Dirty Secrets of Social Networking: Secret #1 Organizational Changes Resulting in Social Networking

By Lila Elliott Test Account posted Aug 05, 2009 08:48 AM


I've decided to blow the cover of social networking as a silver-bullet solution that organizations can use to achieve the non-dues revenue and retention levels of their dreams. There's a lot of other effects that social networking will have on our organizations and I'm going to start to discuss them in a series of blog posts.

The first dirty secret pertains to organizational health. If social networking is to work, or if you are finding that social networking is not working, then you might want to look around and assess your organization's culture, operation and communication methods, and general viewpoints. Perhaps it is coming from the top, or perhaps you have particularly strong volunteer members that are working in outdated ways or based on "old school" philosophies that are throwing off the social network's ability to grow and thrive.

Social networks require the following elements in order to be established and grow in a healthy manner:

  • transparency
  • honesty
  • authenticity
  • genuine interest/care about individuals and the overall group
  • storytelling ability
  • respect
  • trust
  • principle-based discipline
  • continuous, positive reinforcement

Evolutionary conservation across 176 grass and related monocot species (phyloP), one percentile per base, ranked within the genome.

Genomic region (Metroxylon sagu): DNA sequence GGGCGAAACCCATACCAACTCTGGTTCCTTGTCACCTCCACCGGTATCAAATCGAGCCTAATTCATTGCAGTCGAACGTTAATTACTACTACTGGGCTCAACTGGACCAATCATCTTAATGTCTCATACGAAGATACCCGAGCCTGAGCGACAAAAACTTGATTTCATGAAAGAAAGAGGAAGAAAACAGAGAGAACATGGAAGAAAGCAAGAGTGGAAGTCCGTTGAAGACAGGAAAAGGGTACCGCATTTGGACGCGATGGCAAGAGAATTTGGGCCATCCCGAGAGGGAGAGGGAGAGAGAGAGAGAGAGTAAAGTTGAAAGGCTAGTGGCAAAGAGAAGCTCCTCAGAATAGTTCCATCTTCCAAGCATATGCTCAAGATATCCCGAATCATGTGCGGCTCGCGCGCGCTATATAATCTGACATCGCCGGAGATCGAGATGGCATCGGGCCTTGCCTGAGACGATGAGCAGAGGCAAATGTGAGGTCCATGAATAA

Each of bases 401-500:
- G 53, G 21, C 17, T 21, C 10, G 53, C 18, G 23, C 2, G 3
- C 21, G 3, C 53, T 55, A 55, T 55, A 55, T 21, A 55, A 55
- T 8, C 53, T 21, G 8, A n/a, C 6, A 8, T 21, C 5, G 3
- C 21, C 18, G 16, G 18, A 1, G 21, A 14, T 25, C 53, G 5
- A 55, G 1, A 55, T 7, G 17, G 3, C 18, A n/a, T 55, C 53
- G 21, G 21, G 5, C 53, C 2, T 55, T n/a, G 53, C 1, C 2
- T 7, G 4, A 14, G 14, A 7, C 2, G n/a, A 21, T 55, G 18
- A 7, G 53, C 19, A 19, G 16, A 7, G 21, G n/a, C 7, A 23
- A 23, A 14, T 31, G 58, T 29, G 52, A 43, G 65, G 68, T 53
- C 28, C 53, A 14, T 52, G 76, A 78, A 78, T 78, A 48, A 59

• open communication
  • constructive feedback
  • action-oriented
If you want to assess your own organization, ask yourself the following questions:

1) Does our Executive Director/CEO have an open communication channel with the Board?

2) Does the Board support the ED/CEO?

3) Does our staff openly share information and regularly gather together to share information, or is there a generally an attitude of information hoarding and concealment?

4) Do we think of our membership as "Them" and the staff as "Us"?

5) How self-absorbed are each of our staff members? Do we have a culture of supporting internal team members?

6) Where do our pictures go from events? (This is seemingly an innocuous question, but it can often lead to sniffing out people that don't share or are control freaks)

7) Do we believe in knowledge management (Do we see the value in keeping/archiving content for future members, staff and generations?)

8) Do we respect what our members do?

9) How well do we listen to the 'norm' or to various groups or are we really only influenced by what one or 2 people are saying?

10) How often do we change direction? Are we able to set a course for programs, initiatives, strategic plans and then act on them, or are we continuously swayed by popular opinion and cave to any push-back from vocal members?

11) Do we have managers that micromanage and/or cannot see the big picture?

12) How often do we use firefighting mode as an excuse for not taking the time to think about how our daily actions add up to steer us down a course of action? Can we see how our daily efforts add up to a larger direction?

13) How often do we receive and give praise? Is it a foreign idea to praise, pick out and show gratitude to individual members or do we feel like this isn't fair or we are playing favorites and should not do this?

14) Do we truly know our members? Have we looked at their education, demographics, how they work, what influences their worldviews, intentions and motivations for joining, or do we go on first blush and make assumptions? Same is true for our staff-do we know each person's skill set, velocity, resiliency, and aspirations so we know how to successfully motivate, discipline and reward?